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Nottingham Castle

Dan Tunstall Interview

18 March 10 words: Robin Lewis
"Football hooliganism seems to be less of an issue these days, but this is not to say that it no longer exists"
No this isn't author Dan Tunstall before you ask. It's just a very proud Fox's fan...

Dan Tunstall’s novel for young adults, Big and Clever, was published by Five Leaves last year and covers the misadventures of two misfit youths as they tumble into a world of football violence and heady social power.  It’s been compared to the works of Melvin Burgess, and Dan has given well-received readings in many local schools.  Born in Leicester and a lifelong devotee of Leicester City FC (which we won't hold against you Dan), Big and Clever is his first novel

 Big and Clever - The  central
characters are 14 years old

Dan, tell us about Big and Clever.
The main theme of Big and Clever is how it feels to be left out and isolated, and to have no sense of shared identity with other people, when you desperately want to belong. And it's about the extreme lengths people will go to fit in, to be accepted, to gain a shared identity and to get the self-esteem that comes with the feeling of belonging.
The central characters in Big and Clever, 14 year old lads called Tom and Raks, find themselves getting tangled up in the world of football hooliganism as a means of establishing themselves in a hostile school environment where they had previously been invisible nobodies. Once they're involved, they find it very hard to get back out again, because they suddenly have an elevated place in the school pecking order that's totally new to them and that they are reluctant to give up. The book deals with the concept of the glamour of violence, and the way that gaining power and status by violent means can become addictive.
Football hooliganism is much less in the news and the public eye than in the past, so were you worried about the setting of your book feeling a little distant from your audience?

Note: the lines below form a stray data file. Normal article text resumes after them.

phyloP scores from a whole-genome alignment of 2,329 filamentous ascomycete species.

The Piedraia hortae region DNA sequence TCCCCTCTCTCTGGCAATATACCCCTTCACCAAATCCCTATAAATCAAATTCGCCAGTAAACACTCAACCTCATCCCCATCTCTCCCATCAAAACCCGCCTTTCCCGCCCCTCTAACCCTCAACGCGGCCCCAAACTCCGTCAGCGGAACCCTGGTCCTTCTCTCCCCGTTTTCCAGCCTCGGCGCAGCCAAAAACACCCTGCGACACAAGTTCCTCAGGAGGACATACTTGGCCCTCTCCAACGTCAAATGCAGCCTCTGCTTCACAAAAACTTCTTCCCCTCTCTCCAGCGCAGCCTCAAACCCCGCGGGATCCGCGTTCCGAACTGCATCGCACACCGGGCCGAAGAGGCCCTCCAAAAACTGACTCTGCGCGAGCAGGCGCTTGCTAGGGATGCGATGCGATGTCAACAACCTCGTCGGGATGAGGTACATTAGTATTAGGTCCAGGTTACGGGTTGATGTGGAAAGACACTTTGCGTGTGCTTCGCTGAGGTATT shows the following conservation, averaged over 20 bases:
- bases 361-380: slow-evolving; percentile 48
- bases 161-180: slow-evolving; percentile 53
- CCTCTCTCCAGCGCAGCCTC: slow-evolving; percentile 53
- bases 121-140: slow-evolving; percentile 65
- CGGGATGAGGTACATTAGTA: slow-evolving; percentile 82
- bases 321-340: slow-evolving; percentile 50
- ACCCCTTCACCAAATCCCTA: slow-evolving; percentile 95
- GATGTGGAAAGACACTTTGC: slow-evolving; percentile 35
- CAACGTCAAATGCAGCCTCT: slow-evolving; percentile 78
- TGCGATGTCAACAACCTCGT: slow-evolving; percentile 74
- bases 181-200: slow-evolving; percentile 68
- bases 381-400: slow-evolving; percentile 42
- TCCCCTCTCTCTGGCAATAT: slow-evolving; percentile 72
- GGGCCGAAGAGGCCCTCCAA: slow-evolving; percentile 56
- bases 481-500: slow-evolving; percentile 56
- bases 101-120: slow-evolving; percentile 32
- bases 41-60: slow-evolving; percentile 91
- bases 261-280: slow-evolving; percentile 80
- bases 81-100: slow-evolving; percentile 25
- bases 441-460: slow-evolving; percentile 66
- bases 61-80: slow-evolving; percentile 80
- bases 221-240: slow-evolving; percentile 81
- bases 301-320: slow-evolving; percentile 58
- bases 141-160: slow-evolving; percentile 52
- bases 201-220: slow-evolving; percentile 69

Football hooliganism seems to be less of an issue these days, at least as far as the mainstream media is concerned, but this is not to say that it no longer exists. There was a recent high-profile outbreak of crowd trouble at the Carling Cup game between West Ham and Millwall and quite a few less well-reported incidents between the "firms" of Midlands Championship teams - Leicester, Derby, Forest, Coventry.
The advent of the internet seems to have brought about a mutation in the form of football-related violence. There are numerous websites dedicated to hooliganism, and encounters between followers of different teams are often organised on-line, so I don't think this is a totally alien world to today's kids.
How have kids received the book when you've read from it at schools?  Do they relate to the characters you've written and their lives?
I have been really encouraged by the positive response to Big and Clever. If I have any sort of manifesto for my writing, then it's to be accessible to kids who might otherwise think books are not for them. I call my writing "Meat and two veg fiction", and by this I mean that it is intended to be unpretentious and straightforward and to touch on the interests and issues that are important to teenagers today. I steer well clear of moralising and teaching lessons and just try to write about real people in real situations. Hopefully the favourable response I've been getting indicates that kids are able to relate to the characters in my writing. 

Dan Tunstall
Dan relaxes with a cuppa, proving you can remain civil whilst discussing violence...